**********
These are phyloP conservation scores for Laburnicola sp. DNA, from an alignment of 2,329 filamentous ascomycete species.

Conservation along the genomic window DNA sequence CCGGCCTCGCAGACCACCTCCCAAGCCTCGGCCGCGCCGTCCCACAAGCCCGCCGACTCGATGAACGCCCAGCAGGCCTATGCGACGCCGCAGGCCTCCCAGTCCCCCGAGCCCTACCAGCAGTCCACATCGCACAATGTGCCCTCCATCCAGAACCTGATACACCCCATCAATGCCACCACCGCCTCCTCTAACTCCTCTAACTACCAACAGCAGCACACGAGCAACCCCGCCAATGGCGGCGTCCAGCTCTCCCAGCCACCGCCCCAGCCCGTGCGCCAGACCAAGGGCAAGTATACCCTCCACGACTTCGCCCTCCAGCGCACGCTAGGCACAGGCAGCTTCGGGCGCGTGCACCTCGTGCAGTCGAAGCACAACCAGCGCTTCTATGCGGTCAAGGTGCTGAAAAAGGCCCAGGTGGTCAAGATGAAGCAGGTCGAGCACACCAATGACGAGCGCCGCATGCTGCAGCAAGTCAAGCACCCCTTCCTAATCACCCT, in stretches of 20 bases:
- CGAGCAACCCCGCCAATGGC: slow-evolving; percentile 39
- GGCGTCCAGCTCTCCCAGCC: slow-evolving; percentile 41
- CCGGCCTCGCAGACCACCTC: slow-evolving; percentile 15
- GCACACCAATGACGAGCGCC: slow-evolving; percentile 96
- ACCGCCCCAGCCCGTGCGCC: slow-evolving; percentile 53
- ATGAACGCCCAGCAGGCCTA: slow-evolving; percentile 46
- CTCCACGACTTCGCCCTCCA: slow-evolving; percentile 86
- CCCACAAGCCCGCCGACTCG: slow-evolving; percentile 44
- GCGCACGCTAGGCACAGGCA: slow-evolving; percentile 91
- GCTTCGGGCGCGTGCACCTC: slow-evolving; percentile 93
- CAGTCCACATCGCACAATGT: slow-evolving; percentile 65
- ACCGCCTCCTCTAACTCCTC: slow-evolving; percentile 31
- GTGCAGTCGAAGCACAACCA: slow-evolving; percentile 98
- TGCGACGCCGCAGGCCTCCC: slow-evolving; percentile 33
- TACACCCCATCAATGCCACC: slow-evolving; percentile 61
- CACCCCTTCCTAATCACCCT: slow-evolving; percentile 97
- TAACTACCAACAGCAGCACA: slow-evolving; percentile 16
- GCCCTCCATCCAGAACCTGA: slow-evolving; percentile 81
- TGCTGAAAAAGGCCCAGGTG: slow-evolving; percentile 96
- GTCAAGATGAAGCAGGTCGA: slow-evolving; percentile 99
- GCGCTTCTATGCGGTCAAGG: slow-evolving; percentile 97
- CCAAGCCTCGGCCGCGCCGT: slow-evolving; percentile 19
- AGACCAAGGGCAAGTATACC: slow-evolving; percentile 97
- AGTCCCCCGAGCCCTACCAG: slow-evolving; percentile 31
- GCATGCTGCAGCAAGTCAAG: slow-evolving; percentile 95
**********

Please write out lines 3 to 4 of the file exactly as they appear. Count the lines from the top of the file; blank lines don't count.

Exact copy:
- CGAGCAACCCCGCCAATGGC: slow-evolving; percentile 39
- GGCGTCCAGCTCTCCCAGCC: slow-evolving; percentile 41